The Bakersfield Californian from Bakersfield, California on October 12, 1944 · Page 20
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The Bakersfield Californian from Bakersfield, California · Page 20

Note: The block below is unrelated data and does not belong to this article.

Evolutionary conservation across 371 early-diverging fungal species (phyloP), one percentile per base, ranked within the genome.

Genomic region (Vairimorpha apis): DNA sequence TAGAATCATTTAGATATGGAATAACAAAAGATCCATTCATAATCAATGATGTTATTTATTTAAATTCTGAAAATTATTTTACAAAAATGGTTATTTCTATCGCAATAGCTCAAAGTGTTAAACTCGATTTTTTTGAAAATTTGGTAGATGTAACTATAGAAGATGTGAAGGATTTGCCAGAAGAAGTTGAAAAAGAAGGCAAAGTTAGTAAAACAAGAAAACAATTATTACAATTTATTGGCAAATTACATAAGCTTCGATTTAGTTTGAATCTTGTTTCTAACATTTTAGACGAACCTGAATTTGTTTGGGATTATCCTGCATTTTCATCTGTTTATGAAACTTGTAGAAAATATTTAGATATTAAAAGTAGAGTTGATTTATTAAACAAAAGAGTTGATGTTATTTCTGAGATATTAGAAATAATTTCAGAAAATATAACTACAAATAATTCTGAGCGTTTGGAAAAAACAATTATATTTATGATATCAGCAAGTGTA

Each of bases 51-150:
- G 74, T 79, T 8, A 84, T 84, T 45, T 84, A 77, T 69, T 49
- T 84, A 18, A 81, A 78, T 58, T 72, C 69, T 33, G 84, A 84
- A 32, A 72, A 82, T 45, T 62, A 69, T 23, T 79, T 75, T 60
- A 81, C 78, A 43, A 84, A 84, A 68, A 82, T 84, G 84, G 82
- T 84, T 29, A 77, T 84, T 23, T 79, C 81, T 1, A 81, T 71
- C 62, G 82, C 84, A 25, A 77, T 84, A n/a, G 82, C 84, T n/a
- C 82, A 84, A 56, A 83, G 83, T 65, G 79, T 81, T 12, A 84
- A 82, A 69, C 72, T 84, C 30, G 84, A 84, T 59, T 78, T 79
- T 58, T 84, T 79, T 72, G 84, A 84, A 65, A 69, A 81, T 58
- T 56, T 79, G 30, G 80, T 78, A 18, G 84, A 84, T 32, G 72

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Thursday, October 12, 1944 Cfcitorml Californtan ALFRED HA R R ELL • DITOB AND raitlSHIB Entered Jn post office at BafcerFfi^Id, California, a* e^cond cla* mail undrr the net of Cnneress .March 3. MEMBER OF THK ASSOCIATED The Associated Preps* Is oxcliiFivnly rniitlrrt tn thn tlon of all news dlepatrtif'5 rrv*lit**d to i*. nr nut nt in this paper, nnd also the Im^il ntvws published PRKSS sr for The Bakitrfifteld Californian Is MHO a cliont nf nnd rcccivns its compile wire sr United Press REPRESENTATIVES Wept-Holiday Co.. Inc. New York, Chirn^o, Snn Knim-wn. Los Angeles, St'-altlc, Portland, LVnvcr ON. V. C., n, J\ f, By carrlrr or mail fin nri^nnrr) Jn pnslnl znnfH per month. fif*n; nix months, $5.10; r.no yoar, JO postal zones lour to right, por month, 1 wo, thr*'<\ By m;il I in FOR ESSENTIAL HARMONY ing with the days, lie is suffering, it is declared, from frequent nervous crises and nol even Gocring or his closest associal may visit him in his re I real without an invilalion. No amount of intuition relieve the Fuehrer of his anxiety nor lessen the critical situation in which his forces find themselves. Along every line of defense his troops are crumbling and if he is as badly frightened as the dispatches say he is, it will he interesting to know just what he expects lo do next lo insure his personal safely which seems to he Ihe big factor in his life of lodav. * ... . . . _^^_. CONFUSING PICTURE TL e W O EDITOR'S NOTE— Unit) «uch um« a* Ern)« fyM'a column Is renamed followln* till vacation, tbla apaca will bt used for war feature jtorlea. I - HE conference between Prime Minister Churchill and Premier Stalin, il is declared by a Moscow dispatch, sounds a now note of harmony among (lie Allied nations. Further than that, those prominent al the conference, including both the Russian and the British representatives, gave full credit io Ibis country for its material aid to all engaged in the war against the Axis powers. I in; American people have been wailing for some repercussion from (he President's speech in which he announced that be floes not seek (ho support of Communists. They might have expected that Mr. Browder who continues to orate in behalf of a Fourth term, would resume his denunciation of the President, the kind of campaign lie carried on against Hie Chief Executive in 15MO. Just what has changed Mr. Browder's Stalin, of course, was toasted by Churchill mind of course none of us can say. All that for Russian accomplishments upon the battle ! we know is that the President has declared front, but the sentiment most emphasized, j himself opposed io Communists and Coin- perhaps, was that having to do with Hie j munism and yet the one-time head of the program of America in supplying arms, | Communist parly and candidate for th munitions, food and war equipment without -y now almost daily champions the \vhich the victories now never have been achieved. It is timely that the activities here in our own country which have to do with war supplies should find recognition with tho Allies. Il is, of course, our war now as well as theirs but we could not have rendered the aid named without interfering seriously wilh our industrial life, thus creating for us a problem for the postwar period. However, an encouraging factor in the Moscow meeting is the assurance that harmony prevails between the leading nations and that emphasizes the hope that il will continue in the? critical era that will follow the end of hostilities. There is wide recognition that those world problems will nol be solved in a manner lluit will wholly satisfy the divergent interests lo be represented in any council thai may be formed hereafter. There must he a spirit of give and take, of compromise, and the meeting at Moscow strengthens the hope recorded could 1>rc ' si<lcni ' s cause. Il is something that makes a very confusing picture. So does the retention in oilier of many former leftists aflili- alcd once with the Communists. "BLACK WIDOW months Kern county residents have seen flying overhead large planes with the appearance of overgrown P-,'*8s or Light- nings. These planes were here with tactical units in training. They were the new "Black Widows" or night fighters of the Army Air Forces. Now il is revealed thai these planes, technically designated as P-fils, are in operation in both the Pacific and European theaters of war and it is highly probable thai some of the trews (rained here are now in combat /ones abroad. The new night fighter planes, twin motored wilh a total of 1000 horsepower, have high speed and maneuver well despite their weight of 2~>,00() pounds each. The planes that that spirit will numifest itself in the \ are heavily armed with 20-miHimctcr can- days that arc to come. Selfishness and greed must not be permitted to interfere wilh the settlement of the vexed questions (hat will affect the world, and possibly they will not. Many thoughtful persons are doubtful as to that hut none the less all are encouraged by the reception given the findings of Hie Dumbarton Oaks conference and of that now being held in Moscow. CAN YOU HELP? o DAY goes by thai does not emphasi/e the need of additional housing in this cily or ils environs. Now the situation as it has been created al the Airport directs further attention lo the growing demand for homes, for housing units and for rooms. Aboul 100 men are lale arrivals for tranng at the Hying iicld, some of them accompanied by their wives. These men who will be here for weeks at least are dcsperalcly in need of accommodations and Ihe onlv possibility of t I * aiding them is through response lo their appeal lo home owners or property owners. Any resident who can supply either a housing unit or a room can materially help these men in the service of their country by advising the Airport where arrangement has been made lo pass along favorable responses to the men in training. Of course caring for these particular visitors will not cure the situation thai exists now Ihrough the housing shortage but it will very materially assist those in need if their message, as il is curvicd lo Ihe public, brings responses that will advantage the men in non and 50-caliber machine guns, all of which are more or less conventional. The really remarkable thing about the new nighl lighters is that their radio equipment and electronic apparatus are such that Ihey can locale enemy aircraft in lolal darkness with an astonishing facility. This is *-' * like "black magic," in keeping with Ihe plane's somber name. So successful have been Ihe planes that airmen in war /.ones have slept much heller al nighl knowing thai Ihe "Black Widows" were in Ihe sky guarding their airdromes from enemy nighl attacks, one of the nightmares of the pasl. RANDOM NOTES And accordin lo the training. A SCARED FUEHRER 11 L German forces in Aachen have refused If the voter wants to fasten upon himself and on Ihe slate an additional 15 per cent lax on gross receipts he can accomplish lluil by supporting Amendment No. 11 on Ihe ballot, the proceeds lo provide $60 per month for all residents over 60, rich and poor alike. provisions of the amendment, if the billion dollars which would Urns be added to California's tax burden proves insufficient then Ihe rale may be raised to 5 per cent. That is something worth the consideration of Ihe electors. And thai 3 per cent or 5 per cent will be in addition to the 2 1 ,-: per cent sales tax, slate ami • Federal income lax, social security lax and * other taxes levied by Ihe slate and Ihe nation. California has enacted Ihe most generous pension laws of any stale in the Union and that should lessen enthusiasm for the Townsend plan or for the $(><) per month for all who have reached the age of 110. This taxation would nol even mean independence the Allied demand for surrender, Ihe j for its proposed beneficiaries and il would 24-hour limit cove-ring such demand has i place a burden upon tH) per cent of Ihe lax- expired and thai cily and ils beleaguered ! payers they ran illy all'ord to hear in view forces are undergoing a bombardment as severe as any in the history of the campaign against the Fatherland. The ultimatum of Ihe cost of government as it affects them now. livery individual who shares in the burden of governmental support will do well expired al 10:.j() a. in. and a rain of steel and lo give this proposal full consideration lo explosives followed. The lives of 105,000 ! the end that he may vole "Xo" when he goes civilians and 2000 German troops were* imperiled and evacuation of the non-miJitary population has begun. The outer city wilh its modern factories is being laid low and the situation has become critical. Over on the Russian front the Red army has begun a full scale attack on the German forces and 100,000 Nazi troops are declared lo be imperiled. On the Italian front the Allies are lo Ihe polls on November 7, gaming ground ami with the Greek area largely in Allied hands and the Nazis fleeing the situation grows more and more serious for the Fuehrer. And Hitler seems to understand that. A dispatch (ells us that his fear of death, not by the enemy but by assassination by those witliin pie ranks of his supporters, is grow- n I There arc others in whom the pension leadership evinces lillle interest but that is nol true insofar as the public is concerned. Those others are the soldiers who will return lo their homes at some day in the future. The stale wants to recognize them and contribute something to their welfare but it does not propose to give them pensions. No, it just offers to loan them thirty millions of dollars to buy farms and homes. That is something worth supporting and in marked contrast lo Proposal 11 which would go far toward bankrupting the state and which would even work to the disadvantage of those who are presumed lo be beneficiaries. ,4 By HAL, BOYLE AT THB SJKGFKIED LINE, O-t. ;j. <Dc'Iayed) OP)—It was just before midnight. American troops guarding the forward breaches in Germany's Siegfried Line shivered sleepily in the chill foxholes, soppy with rain. The Nazis picked this disagreeable hour to launch a hoavy artillery barrage preliminary to a night counter* attack. Tho fire concentration became so honvy that Staff Sergeant lllclmrd HureiKson of ;">4:i4 Byron street, Chi- knew lie would have to rind fur hi.s HT-min. gun crow. Nwu-by :m abandoned enemy pill* box loomed dully anil dimly, a grey mass in the blark shadow. Sorensffii led hi.s men inside and they crouched behind the thick concrete wails until inn barrage lifted. As they Kturtod to leave tliry lieard Honu-oiH? outside the door. It" turned out to bo a .'iO-man Gorman assault team assigned to destroy the pillbox, Soren.sen and his men, feeling some- bins like turtles boinR pawed by u bear, immediately ln-^an defending it. Sorcnsen's men leaped forward to close the steel blinds covortnK th« ombnjNure.s hut be/ore they did wo a Gorman ^lan.ser poked Its nose in mill bewail spitting. U missed. As rnomy "burp suns" rattled scr»rcs of bullpts n«;iin.st the blinds, other Nazis tried to forcw the door. The Americans held it desperately with jichJnft ,shmilder*. The enemy then brought up flame rowcrs. As twin, soaring blasts hit I ho steel door Soronsen and his I toys they had nljout. lost the little of hide and .seek. They had nothing with which to fi^ht 'flame t.h rowers. Just as the enemy was about to burn his way through, however, a Kronp of doughboys returning 1 to positions they had left duriiiK the barrage caught the Xuxl.s and opened liro. The survivors ran back through the nltfht toward the Germans' lines and M few seconds later the squad of iiS mm. gunners stumbled out of the pillbox they had thought would be their grave. "The only difference wa« that every one of ns sweated off about :u» pounds in weight in there." said Sorensen. "I never was so glad in my life to hit fresh air." The enemy sent shells whistling past him before lie hnd removed more than four shovelful of dirt. I'hilosophically reminding himself that no war is perfect, he established his fifth observation post In an old schoolhuuse. Mortar shells immediately started popping on the roof and into the yard. A Half! wearily this lime the lieutenant climbed into his sixth observation post of the day—a knocked mil tank. There the Germans finally lot him alone and he rounded out hi.s tour of duty in peace. thei Lieutenant George H. Lescaliest of •K»!»i Glenmont place, Columbus, Ohio, a mortar observer for a heavy weapons company, knows how it fools to bo a duck in a shooting gallery. Kivo times In one day he was rhaso<! from an observation post by enemy fire. First he picked a house nverlooking enemy positions, but snipers' bullets forced him to move to a high garden wall. Muchinegun fire from hidden Germans made that unhealthy. lie chose a not her house. The Nazis banged in a 170 mm. shell and set It afire. The lieutenant begun digging an observation post on the side of a hill. IT VEKMILLION I'nitod ProBH War i 'oiTp«pon(lenL CORINTH. Greece, Oct. 9.—The l;ist fiornum soldier has been driven t'l-oin the Peloponnesus and this ancient tireek city, liberated "by ar- nmtfcment." is putting- on a combination victory celebration and collaborationist hunt today. The Hermans fled across the Corinthian Isthmus to the-east as soon as the Mritish approached, leaving 1 a "security battalion" of Greek Quislings behind in the apparent hope that they would fight on arid start a. small-sized civil war with countrymen. Ijtit the Quislings promptly contacted Greek Partisan units to arrange for their surrender, camiily insisting that they be taken by the British rather than risk massacre at tho hands of the Partisans. JJeforo they left Corinth, the Germans drove 20 railway engines and i^OO freight cars filled with live horses, mules, and cattle Into the canal. Then they sank a blockship across the entrance to the waterway. A lone Hrltish jeep led the British and Partisan forces into Corinth Sunday morning, riding over roads strewn with flowers and multi-colored mats and rugs laid down by the grateful people. The normal population of Corinth is only 15,000, but today that has been swollen by an influx of celebrants from the surrounding countryside and the city is ringing with victory shouts. The people are singing and church bells tolling for the first time in more than three years. Along the roads from Corinth, too, are long lines of tired, happy Greeks plodding back to their farms after a night-long celebration, walking barefoot on the dusty roads and currying their shoes. German atrocities everywhere In Greece are typified by what happened during the Nazi occupation of Corinth. All the relatives of known guerrilla fighters were herded into a concentration camp here and after every guerrilla attack on the Germans, at least 20 of these hostages would be, shot, regardless of the number of Nazi casualties in the Partisan r a i d. A few minutes ago, in Corinth's main street, a crowd of men and women struck and spat upon a girl who was being led through the streets by a Partisan. The girl was a known prostitute charged with sexual collaboration with the Germans. W as ling foe. (By PETER EDSON) If you haven't yet joined the Girls Who Save Nickels to Elect a Republican President Club, JOS West Adams i i street, Chicago, for gosh sakes get busy and join up. Or, If that doesn't appeal to you, send in an application for membership to Elect Roosevelt for Lrife, 307 •South Burlington u venue, Los Angelea 5, Calif. If you still Insist on being snooty, how's about fieUing you a membership in I Love America, Inc., 2S7 Broadway, N. Y.? These are just three of the 1GS allegedly political organizations which the Senate special committee to investigate campaign expenditures in 11)44 hay started out to check up on, and high time. To each of the ll>8 orgaimuUuns—there will undoubtedly be IBS more—the Senate committee chairmanned by Theodore Francis Green of Rhode Island has sent a five-page questionnaire, wanting to know all about founders, officers members, dues, other financial backing and subsidy, publications, activities, who is being supported and why. Answers are requested within 10 days, and the committee will report its findings on the firs day of the next session of Congress, right after election—probably with some recommendations for new legislation on all this nonsense. Running down this year's list of crackpot political organizations making up the lunatic fringe is enlight- oning as to how the great game of American politics is played. A fellow by the nome of Herbert Brownoil who, if memory serves aright, is chairman of the Republican national committee and Candidate Thomas K. Dowey's campaign manager, scorns to be the head man for five of those parasite organizations: First Voters' l,eague. Inc., Frlomls of Finland for Dewey, the Young Republican Clubs, the Young Republican National Federation, and the National Republican Builders. Not to be loft completely out of i lie running as a great organizer, .Mr. Robert Ilannagan in addition to being chairman of the Democratic national committee and campaign manage*!- for Roosevelt, is listed as head of the Independent Voters for Roosevelt. And boy, how this word "independent" takes a beating in the names of these political marching clubs. There are the Independent Citizens Committee for Roosevelt and Truman, the Independent Committee to Support Norman Thomas, the Independent Committee of the Arts. Sciences and Professions, and the Independent Voters Protest Committee. None of them is probably much more Independent than a concubine in Haroun Al Raschid'a harem but then, the organizers probably think it's fun to kid themselves, if nobody else. A lot of these outfits may turn out to be not political at all, but this whole manifestation of spurious political organizing can be compared to what happened when they started to clean up college football by di'iving out the professional ringers and putting an end to awarding scholarships to promising athletes for picking up towels in the gymnasium. The coaches and graduate managers with tho best eligibility rule evaders usually turned out the best teams and won tho ball games. The same sort of thing seems to be happening in politics. In the great desire to keep politics clean, a deal of corrupt practice legislation is appearing on the books. Big money contributions to political parties are now outlawed so that certain rich men can no longer finance or boss American political parties. The game is now to beat these restrictions and smart people with a bill of political goods to sell are finding ways to peddle their doctrines through concealed purpose organizations which black market their ideas. Congressional activity in investigating the lunatic fringe organizations is merely an effort to learn what's going on and why some of those organizations haven't fjJed reports on political activities as required by law. The tendency is probably towards a great deal more legislation aimed to prevent political corruption. The danger will come if too much restrictive legislation will tend to drive more puUtical activity underground, to evade the laws. Mestions am inswaps (By THE IIASKIN SERVICE) Q. Were ships cut in two during the first \VorM "\Vitr to get them to tho Heacoust? — S. B. F. A. Large ships wore cut In two io bring them from the Great Lukes to the coast. The vessels were cut in two by means of. an acetylene torch while in dry dock. The sections were then boarded arjd cnuJked, after which the dock was flooded and the sections were hauled apart and towed. The halves were later rejoined and made seaworthy. Q. What will be done with prisoners of war after peace is declared? A. The Geneva Convention provides that after the termination of hostilities- and after the peace treaties are In effect, prisoners of war will be returned to their respective countries, Presumably this convention, will be followed at the close of the present war. x Q, What is tho distance of the horizon when standing on the shore? — W. B. K. A. At eye level, on the surface nf the aea, the range of vision is only miles. 2 Q. What Is the origin of the name Latin Quarter in reference tu a section of Paris?—M. S. A. This is the section of the city in which the University of Paris is situated. Kducution in the university was formerly given in Latin, and the students used to go about the town singing their songs in Latin thus giving rise to the name which persists to the present day. Q. Are Christmas packages sent overseas Inspected?—D. K. A. Christmas packages to servicemen overseas are subject to Inspection. The gifts should be so wrapped that they can be readily inspected. Seals should not be placed across the corners. Q. Who founded the House of Sa- Voy, the royal house of Italy?—V. K. E A. Umberto Biancamuno (Humbert, the Whltehanded). He lived in the eleventh century. A render ran feet the answer to am question of fai't by writing The ]tafcora field Calilorulan Information Ituruau. 31ti Kye Sheet, N. K., Wa&hJiiftton, 2, U. C. Plea»e •ucloht tbrtc cent* fur reply. | rom the Fil es o The Californian TEX YEARS AGO (The California*!, Ihla date. 1934) Refusal of two Kern county farmers to send their children to school, put one in jail for five days and gave the other a 30-day suspended jail sentence. The men pleaded guilty in Judge R. E. Lobre's court in McFarland. Sixty boys signed the charter for the new Sons of Legion organization and were initiated lust night. Bookkeeping, music and public speaking 1 have been added to the evening high school course to be taught here this winter. Twenty-nine persons are participating in the cotton-picking: contest today in Buttonwillow and most of them are classified as experts, A new world high mark is predicted. TWENTY YEARS AGO (The r-ftiirnriilnn. this date, 1024) C. A. Barlow acted aa toastmaster last night at a largely attended reception honoring Dr. George Sabicht, new national president of Exchange Club. Several gallons of wine used as evidence during a trial before Judge A. \V. Mahon today, was poured into drains by court order this afternoon. The Bellhelen Development Corporation has taken over two mining claims in Kern county, according to a document filed with County Recorder Charles Shomate this morning. San Joaquin valley hogs topped the market in Los Angeles, according to the report of D. II. Bitner, manager for California Farm Bureau .Market Association. THIRTY YEARS AGO (The Callfnrnlan. thla date. 1D14) Headlines: Boston Braves Win 12- Inning Game, 5 to 4. Germans Lose 45,000 Troops in Siege of Antwerp Forts. Defenders of Belgian Capital Flee in Full Rout, Say Teutons. The Home Supply Company store was robbed Saturday night and $50 removed from the cash till. Nut C. Goodwin will be seen tonight in "Never Say Die" at Bakersfield Opera House. Assistant Superintendent of Schools Tames Parker has returned from the Elks convention in Fresno. He also spent some time there visiting schools. Mrs. Howard A. Pealrs gave a reading on the picture gallery at Cambridge when Chautauqua circle convened at the home of Miss Ella Hare. BTV YEARS AGO (The Californian, thla date. 11104) Born October 10 to Mr. and Mrs. George Hay, a son. Young men of Kern are forming .1 gymnasium club. A room has been rented on I street and Forrest Cassady has been named president. Mrs. H. G. Parsons will present a paper when Thursday Music Club studies the life of Schuman Thursday afternoon. Charles McCord, while cutting a piece of meat in his father's butcher •shop yesterday, accidentally let the cleaver come down on his thumb. Six stitches closed the wound and he will not lose the member. Doctor Lily of Merced has been named president of the Valley Medical Association which convened in Fresno last night Doctor Hilrtreth of Delano was the speaker of the evening, his topic being "Crude Petroleum From Kern County and Its Relation to Therapeutics." FIFTY YEARS AGO (The CaJirornlan. this date. 1894) The team to represent the cricket club of Bakersfield in the coming cricket carnival in San Francisco will be chosen from Richardson, Jackson, Craigie, Blunt. Clifft, Stratton, Summerhayes, Hickey, Ashfor, Balfor and C'ruice. Alex Mills and family will move to Los Angeles to live. Mr. and Mrs. V. Verpuyle left last night for Egypt, Miss. They hare been living near Hoosier Mill on Mount Breckenridge. There is a movement afoot to engage General Lew Wallace us a speaker here this winter. Professor E. P. Todd, a graduate of Irvine Dancing Academy of San Francisco, will open a dancing academy at Armory hall. SO THEY SAY There are only two things that will affect the speed of demobilization of the army. One is the military necessity of retaining- sufficient troops in service to quickly and permanently defeat Japan. The other is available shipping.—Secretary of War Henry 1*. Stimson. Tojo and others like him who step aside before the final debacle cannot by so doing escape the consequences of their own acts. It is time the American government made this clear to the people of Japan and those who lead them.— Honolulu Advertiser editorial. We must control, with the cooperation of all our Allies, the future use of all the islands of the Pacific and prevent their future military use by Japan.—Rep. Andrew J. May of Kentucky, military affairs chairman. Our trouble is that there are too many lines over which we have to get agreement before things can be clone,—George T. Christopher, president Packard Motor Co., on recon- version. The Japs are hard hit. This is no time for us to relax. I believe we should hit them now with both fists. — Lieutenant-General Walter Kreuger In south Pacific. PEN SHAFTS Folks who cash in their war bonds now will be extra cash out in the years to come. Hang onto those you have—and buy more! It won't be long till the little kids will get their ears clean bobbing for apples. The average man thinks people are all right in their way as long: as they don't get in his. Note to the Janitor: You may fire when ready! Which usually isn't soon enough. The annual bonus some men will get during the coming holidays is almost gone. A THOUGHT FOR TODAY He that hath an ear, let him hear i chat the Spirit saith unto the churches; He that overcometh shall not he hurt of the second death. Revelation 2:11. glorious dls -William El Immortality is the covery of Christianity, lery Channlng. N ews N ews (By PAUL. MALLON) WASHINGTON, Oct. 12.—Sparse and softly agreeable comment in Congress on the postwar world formula of Dumbarton Oaks does not mean the project Is being taken lightly. It is being- subjected to severe study here aa elsewhere, yet there is every present prospect that the unfinished proposal will be approved not only by a majority but a safe two-thirds of the Senate on the following grounds: The formula is based on the league oC nations theory of running the world. Some technical changes do no alter the basic theme that a world council will investigate aggressors and impose sanctions (economic and social as well as military) to deter the pugnacious. The language has the same ring as the league covenant which directed its council to "take action deemed wise and effectual to safeguard the peace of nations," and in Article X gfcid: "The members of the league undertake to respect and preserve against external aggression the territorial integrity and existing political independence of all members of the league . . ." The assembly mav from time to time advise . . . the consideration of international conditions whose continuance might endanger the peace of the world." This proposal is the league plus the Kellogg-Briand pact renouncing war, the World Court of Justice and the disarmament conference—with really one critical difference. This thne the United States is to undertake leadership of the all-rolled-lnto- one world program along with "Russia and Britain particularly. This leadership is to replace Anglo- French leadership of the old league In which Russia was a trivial influence. The cast changes but the ideal of the play Is not altered materially and the script only pointed up. This theory of peace has become popular because of a prevailing notion that the reason the league failed was because the United States did not join Us influence. Canvassing the opinions of congressional parties and factions, I judge an overwhelming official bipartisan sentiment exists behind this endeavor. There will not be much serious arguing about it unless a completed text infringes upon national rights or raises a question of our interests. It is not my purpose to take a position on the matter, only to re- pork how It proposes to work. The incomplete agreement is like the charter of a club, a world club pledged to peace. This club is to be controled largely by an executive committee, called "the security council." The composition of the committee does not suggest that any one, either the United States or Russia will wield greater influence. Five peiima- nent members are to be the big five United Nations, but in the voting six more rotating members from smaller nations will furnish the numerical majority of whichever side they go. The all-important details of the voting have not been agreed (whether unanimity is necessary for action) but as the agreement now stands, the complexion of the council will depend on the hue of the smaller nations chosen for the one, two and three-year terms. This council cannot itself wage war, but can call upon the United Nations to wage practically anything from social Isolation of a nation to invasion. (Cost of these wars or actions are apparently to be borne by the nations furnishing the armies or taking the steps). The council Is to be always ready for action, although no provisions for housing it are mentioned. I would think It would be established in Washington for Oils reason: The league was largely a European device. This is to be a world de- vcie. To choose soine small neutral place such as Switzerland, or to use the old league buildings there, would subject it to the old unsatisfactory surroundings in which it waa unsuccessful. Washington is the natural background for its new tone and intent. (To be continued in a subsequent column). (World copyright. 1944. by King Pnium ¥.„__ d teat i.'. Inc. All rlnhtfl reserved. Reproduction In full or In part Urictly prohibited.) oo (By ALFRED HITCHCOCK) omn (Pinch-Hitting for Erskfne Johnson) I have been naked by the motorman of this column to say a few words on suspense pictures, and I shall have to open these sage observations by remarking that the word "suspense" bores me. It has become hackne5'ed. Suspense doesn't apply merely to melodrama or mystery. You can very well utilize suspense in a love story. In fact, you had very well better U you want the audience to hang around. For myself, in place of "suspcnj pictures," I much prefer the words— my own coinage—"seatciingers." I'm not too proud of them, but they have some of the connotation which used to attach to the words "cliffhangers" when applied to serials. Suspense becomes merely the business of preparing an audience for the greatest amount of enjoyment from any given incident or situation. Suspense is sometimes achieved in a very obvious manner. Race a train and an automobile side by side toward an intersection which you already have shown the audience and you may feel fairly sure that they won't walk about looking for the candy counter until the intersection has been passed. ••^•^ Another obvious example Is to have the audience provided with information not available to the characters, as when you have a man about to be stabbed in the back by another man, and the audience sees the assailant but the victim does not. Sometimes this has reverse English, so to speak. In "Foreign Correspondent," we put Joel McCrea on a tower and told the audience, in so many actions, that he was going to be pushed off. Out of inability to take it, the audience began to want the bad thing to happen. It was as If they said: "If he is to be pushed off, please get it over with." In "Spellbound,"-which I am now completing for Vanguard Films, we complicate one suspensive happening- with another. We have a hero who thinks he has committed murder, and we concern ourselves for a while with the matter of extricating him from this belief. But we couple his fear that he has committed murder with an added fear that he may do the same thing to the heroine of the story. When he seems to be getting free from one problem we confront him with the other. _ The thing which makes an audience sit breathless as the heroine's head approaches the circular saw is no more understood by me than it is by you. No circular saw has ever yet cut off the heroine's head, yet we can use this situation, or its equivalent, many times over—and do. We see improvement, in this mater of suspense, on every hand, of course. In the old days of melodrama they used to bring the sawmill In out of the blue—no excuse for it, It was just there when the heroine's neck needed cutting. We are more realistic now. It !a an age of enlightenment and taste. We make the heroine the daughter of a lumberjack. R fl . eaders* point ™ C attack hut EDITOR'S NOTE-Lettera should be limited to 150 words; must not be abusive Md should be written Je«Jb» tad ™™ no t «»i»iw We for the sentiments contained therein and MMTIM the right to rfict . Letter., must bear an authentic addre« and aignmture. although these will t* wUUrtd 3 RAFAEL CUEN Editor Bakersfield Californian: I read your item in regard to the passing of Rafael Cuen, cattle superintendent for Miller and Lux from 1828 to 1928 (I once worked under him.) Forty-six years a cattle boss for one of the greatest cattle outfit in America, in an era of big herds in the San Joaquin valley. Miller knew men, and when he gave young Rafael Cuen charge of his chuck wagons at a roundup at Tulare Lake in 1882 he made no mistake for in those 46 years from the outskirts of Bakersfield to the coast, from Tulare Lake to Cayama valley the herds ranged and Rafael Cuen was worthy of the trust of this great wealth of cattle. Afore often than not he waa shorthanded or with green or poor crews, coaxing, scolding, or praising his men, he got the job done. Forty- six years of cattle, horses, cowboys, vaqueros, cold, heat, rain. ' Sleeping out much of the time in all kinds of weather. He once counted 60 riders on the Miller and Lux chuck wagon. During his time of service there were at one time 60,000 head of cattle on the southern division. He was one of the best known cattle bosses, cowboys and cattlemen knew of him and spoke his name all over the west. A descendant of the first Spanish settlers, he reminded one. In his purposeful way, of those Spaniards, one reads of, who plodded the weary miles over unknown deserts in the early history of America. A. R. ROJAS. P. O. Box 632, Station A, Bakersfield, Calif. EB DEXTERITEM Editor The Californian: Reader's Viewpoint, September 28, letter from Roosevelt Democrat. The writer thereof affords a good example of the voter who Is thoroughly "indoctrinated" with Roose- veltian hero worship. Thomas Carlyle covered that subject in "Heroes and Hero Worship," which every voter should read for the-good-of his .country. Did Dewey kill the soldier ballot? New York law enables every citizen at home or abroad except merchant seamen to cast his ballot under the constitution (federal). The omission of the seamen seems to have been due/ on all hands to an oversight. are scattered to the four winds and complete returns would probably not be in until after January 1, and we should then have no president unless F. D. R. or R. F. D. issued a directive to continue himself in office. But what is the Constitution among friends? Judge William Clark of Newark, N. J. (a descendant of Supreme Court Justice Bradley, and a prep student of mine) acquired nationwide fame by declaring the prohi- bltion amendment unconstitutional; and foHowed up that piece of Solo- monic wisdom by declaring that people aberrations anent the fundamental document was not due to malignity but to ignorance, "plain- dumb" in the presidence petulant diction. Anyhow what assurance is there that the seamen would all back ''the champ" even under pressure from Harry Bridges who ought to be fc fighting in the Australian army replacing one (or a dozen) American boys who ar<S being horribly mutilated in the Pacific because (partly) F. D. R. began his program of economy and preparedness by "dl- reeling" the abolition of many mill- tary posts, reverse directing when business communties affected raised a howl. The captain of the amber- Jack would show the army what's what as between army and navy! PROPTER PEXTERITEM. TAFT YOUTH CENTER Editor The Californian: In behalf of the youth center committee of the recreation commission, I want to tell you how much we appreciate the page of pic- urea of the West Side Youth Center that appeared in Saturday's issue 1 of the Californian; also for the article giving the history of the center, I can assure you the Youth Center* la meeting the wishes of the young people for a place to go in their leisure hours and they are doing a wonderful Job of running it themselves. Tho assistance you and the staff of The Californian have always given to community projects such as this one helps more than you realize in their success. Will you please thank Alias Day for being so patient with us when she w09 taking the pictures. The pictures prove she did a splendid job. .Thaaks a lot for your fine co- ope ration. Sincerely yours, A. W. NOON, Chairman Youth Center Committee. The Fort; Taft f Calif. * 1 } • I